Historical:Parkland Sand

From ILSTRAT
Jump to: navigation, search
Pleistocene stratigraphy of Illinois
Series Bulletin 94
Author H. B. Willman and John C. Frye
Date 1970
Link Web page
PDF PDF file

Lithostratigraphy: Parkland Sand
Chronostratigraphy: Cenozoic Erathem >>Quaternary System >>Holocene Series

Authors

H. B. Willman and John C. Frye

Name origin

The Parkland Sand is classified as a formation and is named for Parkland, Tazewell County, a small village 3 miles northeast of Manito.

Type section

The type locality is a roadcut in the edge of the Manito Terrace 5 miles west of Parkland, SW SE SW Sec. 2, T. 23 N., R. 7 W.

Extent and thickness

The Parkland Sand is widespread throughout the northern part of Illinois (fig. 11), and small areas are present in the southern part, most of them along the Wabash River Valley. The dunes are largely on terraces along the major valleys and consist of medium-grained sand sorted by the wind from underlying glacial outwash, which is mostly sand and pebbly sand. In many areas the dunes have migrated onto the bluffs and uplands east of the terraces, in some places as much as 2 or 3 miles inland.

The Parkland Sand also occurs along shorelines of glacial lakes where it has been blown from sand of the Equality Formation. Dunes also occur locally on the beaches of Lake Chicago.

Lithology

The Parkland Sand consists of windblown sand in dunes and in sheet-like deposits between and bordering the dunes. The type locality roadcut exposes 10 to 20 feet of uniform, well sorted, medium-grained sand typical of the Parkland Formation that overlies 25 feet of pebbly sand and sandy gravel of the Henry Formation. The Parkland Sand is well exposed in shallow roadcuts and scattered "blowouts" among the dunes throughout the Manito Terrace. Grain-size and mineral analyses of the sand have been reported (Willman, 1942; Wanless, 1957). Most of the sand is fine grained in the dunes farthest from the source area in the terraces. Dunes 20 to 40 feet high are common; a few are 80 to 100 feet.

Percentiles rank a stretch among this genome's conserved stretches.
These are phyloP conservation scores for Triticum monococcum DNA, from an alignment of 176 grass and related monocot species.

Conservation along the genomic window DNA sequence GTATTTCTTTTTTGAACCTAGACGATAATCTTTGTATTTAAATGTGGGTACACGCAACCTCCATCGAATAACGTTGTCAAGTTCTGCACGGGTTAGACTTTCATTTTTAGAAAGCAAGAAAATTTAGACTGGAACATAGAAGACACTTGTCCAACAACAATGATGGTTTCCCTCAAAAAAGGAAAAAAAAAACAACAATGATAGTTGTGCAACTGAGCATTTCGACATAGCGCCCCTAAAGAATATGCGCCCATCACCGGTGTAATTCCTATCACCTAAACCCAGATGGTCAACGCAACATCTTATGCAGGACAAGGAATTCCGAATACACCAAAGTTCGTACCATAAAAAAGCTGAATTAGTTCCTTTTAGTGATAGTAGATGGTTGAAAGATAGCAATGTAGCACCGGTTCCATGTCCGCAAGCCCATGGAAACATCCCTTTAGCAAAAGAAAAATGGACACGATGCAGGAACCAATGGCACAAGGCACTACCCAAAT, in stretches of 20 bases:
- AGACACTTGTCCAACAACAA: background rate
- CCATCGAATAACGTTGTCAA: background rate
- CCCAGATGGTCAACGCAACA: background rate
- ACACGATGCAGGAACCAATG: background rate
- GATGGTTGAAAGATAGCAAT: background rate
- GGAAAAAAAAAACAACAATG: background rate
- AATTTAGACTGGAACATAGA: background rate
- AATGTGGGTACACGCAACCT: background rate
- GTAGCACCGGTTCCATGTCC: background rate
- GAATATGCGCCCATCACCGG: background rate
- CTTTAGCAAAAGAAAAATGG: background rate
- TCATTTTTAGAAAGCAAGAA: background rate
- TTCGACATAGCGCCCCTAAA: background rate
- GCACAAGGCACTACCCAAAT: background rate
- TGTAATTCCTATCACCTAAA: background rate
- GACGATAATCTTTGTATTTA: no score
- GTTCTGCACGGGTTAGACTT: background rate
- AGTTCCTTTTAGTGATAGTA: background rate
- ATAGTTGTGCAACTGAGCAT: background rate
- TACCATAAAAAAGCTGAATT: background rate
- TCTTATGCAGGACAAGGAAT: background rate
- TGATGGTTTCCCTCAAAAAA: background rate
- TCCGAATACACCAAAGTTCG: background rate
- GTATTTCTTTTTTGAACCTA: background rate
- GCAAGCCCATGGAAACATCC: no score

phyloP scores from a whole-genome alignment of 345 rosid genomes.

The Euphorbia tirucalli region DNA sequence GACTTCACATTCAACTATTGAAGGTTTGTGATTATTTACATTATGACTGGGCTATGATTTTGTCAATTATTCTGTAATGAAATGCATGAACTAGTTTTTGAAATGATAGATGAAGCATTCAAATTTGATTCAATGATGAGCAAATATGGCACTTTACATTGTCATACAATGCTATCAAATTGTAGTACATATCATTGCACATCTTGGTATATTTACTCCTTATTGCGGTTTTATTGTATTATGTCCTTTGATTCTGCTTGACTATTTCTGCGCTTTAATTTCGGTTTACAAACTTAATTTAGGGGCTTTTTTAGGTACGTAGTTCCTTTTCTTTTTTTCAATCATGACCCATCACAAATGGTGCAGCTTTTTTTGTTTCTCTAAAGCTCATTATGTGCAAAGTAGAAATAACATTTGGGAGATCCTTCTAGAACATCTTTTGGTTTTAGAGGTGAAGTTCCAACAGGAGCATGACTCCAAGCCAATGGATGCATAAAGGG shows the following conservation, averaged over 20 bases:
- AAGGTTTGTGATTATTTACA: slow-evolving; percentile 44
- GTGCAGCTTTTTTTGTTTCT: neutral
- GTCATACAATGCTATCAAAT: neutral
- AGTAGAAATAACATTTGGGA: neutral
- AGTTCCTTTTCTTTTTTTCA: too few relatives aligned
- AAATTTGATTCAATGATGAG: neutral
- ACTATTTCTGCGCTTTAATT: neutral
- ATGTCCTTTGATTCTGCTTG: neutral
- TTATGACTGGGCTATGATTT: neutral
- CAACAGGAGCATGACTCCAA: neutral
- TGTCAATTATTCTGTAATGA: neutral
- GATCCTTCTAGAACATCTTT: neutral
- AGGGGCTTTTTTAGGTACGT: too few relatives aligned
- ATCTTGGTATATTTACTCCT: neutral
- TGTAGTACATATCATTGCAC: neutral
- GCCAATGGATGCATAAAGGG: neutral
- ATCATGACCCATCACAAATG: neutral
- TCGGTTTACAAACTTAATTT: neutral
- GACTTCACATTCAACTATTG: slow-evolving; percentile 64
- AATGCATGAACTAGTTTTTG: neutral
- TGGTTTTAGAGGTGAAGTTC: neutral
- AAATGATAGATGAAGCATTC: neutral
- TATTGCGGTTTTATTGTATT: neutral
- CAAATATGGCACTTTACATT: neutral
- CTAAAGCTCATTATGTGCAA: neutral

Age and correlation

Most of the dunes are anchored by vegetation, and some have a thin cover of loess. It appears that many were formed soon after the terraces were free from glacial flooding, and they vary in age from Woodfordian through Holocene.

References

WANLESS, H. R., 1957, Geology and mineral resources of the Beardstown, Glasford, Havana, and Vermont Quadrangles: Illinois State Geological Survey Bulletin 82, 233 p.
WILLMAN, H. B., 1942, Feldspar in Illinois sands— A study of resources: Illinois State Geological Survey Report of Investigations 79, 87 p.

ISGS Codes

Stratigraphic Code Geo Unit Designation
0070
--